The Met wanted to sleep on the idea for a while, so the façade was stored in the basement until the end of 1968 when one of the museum’s curators rejected the offer in horror at the Elgin-like brutality of the frieze’s theft. He contacted the National Museum of Anthropology in Mexico and together they planned a sting to catch the dealer. In a direct confrontation, the directors of both museums demanded the frieze be returned to Mexico. The trafficker still tried to get out of it and here too the brazenness is just off the charts. He actually dared to ask they at least pay him $80,000 to reimburse him for the expenses he incurred building an airfield, brutalizing an ancient monument and illegally removing it from the country. They laughed in his face, of course, and finally he gave up. The frieze was returned to Mexico. Neither the dealer, the orchid collector nor any of the demolition crew were ever punished.

The frieze has been in the National Museum of Anthropology ever since. In 2018, conservators embarked on a comprehensive restoration of the frieze with the goal of returning it to the weathered but still richly colored condition it was in before it was outraged. Over the years it has developed an overall reddish tone and salts have accumulated marring the surface. Experts identified the pigments in the polychrome paint: iron oxides for the reds, carbon black for the pupils, white lime for other details. This information helped conservators target the unwanted elements for removal without damaging the original pigment.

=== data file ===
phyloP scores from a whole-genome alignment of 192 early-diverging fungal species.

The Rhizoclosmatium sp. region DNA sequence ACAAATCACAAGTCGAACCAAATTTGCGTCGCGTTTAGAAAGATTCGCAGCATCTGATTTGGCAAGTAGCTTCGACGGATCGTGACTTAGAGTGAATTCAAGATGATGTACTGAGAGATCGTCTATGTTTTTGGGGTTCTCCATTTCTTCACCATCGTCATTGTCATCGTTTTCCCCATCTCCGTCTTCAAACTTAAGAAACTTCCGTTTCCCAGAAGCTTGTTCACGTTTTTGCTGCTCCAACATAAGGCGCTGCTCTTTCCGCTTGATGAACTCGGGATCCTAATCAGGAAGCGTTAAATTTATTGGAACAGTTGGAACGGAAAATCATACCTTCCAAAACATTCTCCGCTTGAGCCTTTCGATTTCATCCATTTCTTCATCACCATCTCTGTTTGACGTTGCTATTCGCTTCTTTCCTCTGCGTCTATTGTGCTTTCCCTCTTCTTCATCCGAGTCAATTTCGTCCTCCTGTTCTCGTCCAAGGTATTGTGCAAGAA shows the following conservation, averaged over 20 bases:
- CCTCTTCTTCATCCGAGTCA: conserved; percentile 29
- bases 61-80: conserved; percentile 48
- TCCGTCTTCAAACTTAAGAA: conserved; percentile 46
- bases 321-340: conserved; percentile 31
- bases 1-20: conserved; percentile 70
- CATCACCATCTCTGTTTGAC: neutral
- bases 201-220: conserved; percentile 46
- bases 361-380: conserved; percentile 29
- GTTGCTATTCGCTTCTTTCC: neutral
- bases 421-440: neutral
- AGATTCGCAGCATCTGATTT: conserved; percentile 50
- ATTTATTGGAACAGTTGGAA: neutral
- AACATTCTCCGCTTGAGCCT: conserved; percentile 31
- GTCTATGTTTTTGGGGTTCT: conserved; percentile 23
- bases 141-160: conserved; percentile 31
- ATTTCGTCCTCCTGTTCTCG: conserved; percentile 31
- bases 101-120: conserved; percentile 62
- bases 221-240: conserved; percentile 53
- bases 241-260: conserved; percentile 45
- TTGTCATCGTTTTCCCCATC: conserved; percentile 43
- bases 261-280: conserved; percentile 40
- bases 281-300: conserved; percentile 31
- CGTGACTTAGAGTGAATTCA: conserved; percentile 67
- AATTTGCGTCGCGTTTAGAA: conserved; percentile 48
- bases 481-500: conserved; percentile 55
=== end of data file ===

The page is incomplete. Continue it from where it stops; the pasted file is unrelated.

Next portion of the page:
The next phase of restoration aimed to stabilize the frieze which was still mounted to the metal framework that was crafted to support it when it was repatriated in 1969.

“Based on three-dimensional and volumetric calculations, we welded a new structure that supports each fragment with at least four supports”, so that the two tons that the relief weighs rest on a stable frame.

One advantage of the new structure is its mobile character, which will facilitate the maintenance of the piece and will promote the temporary rearrangement of the whole for museum installations.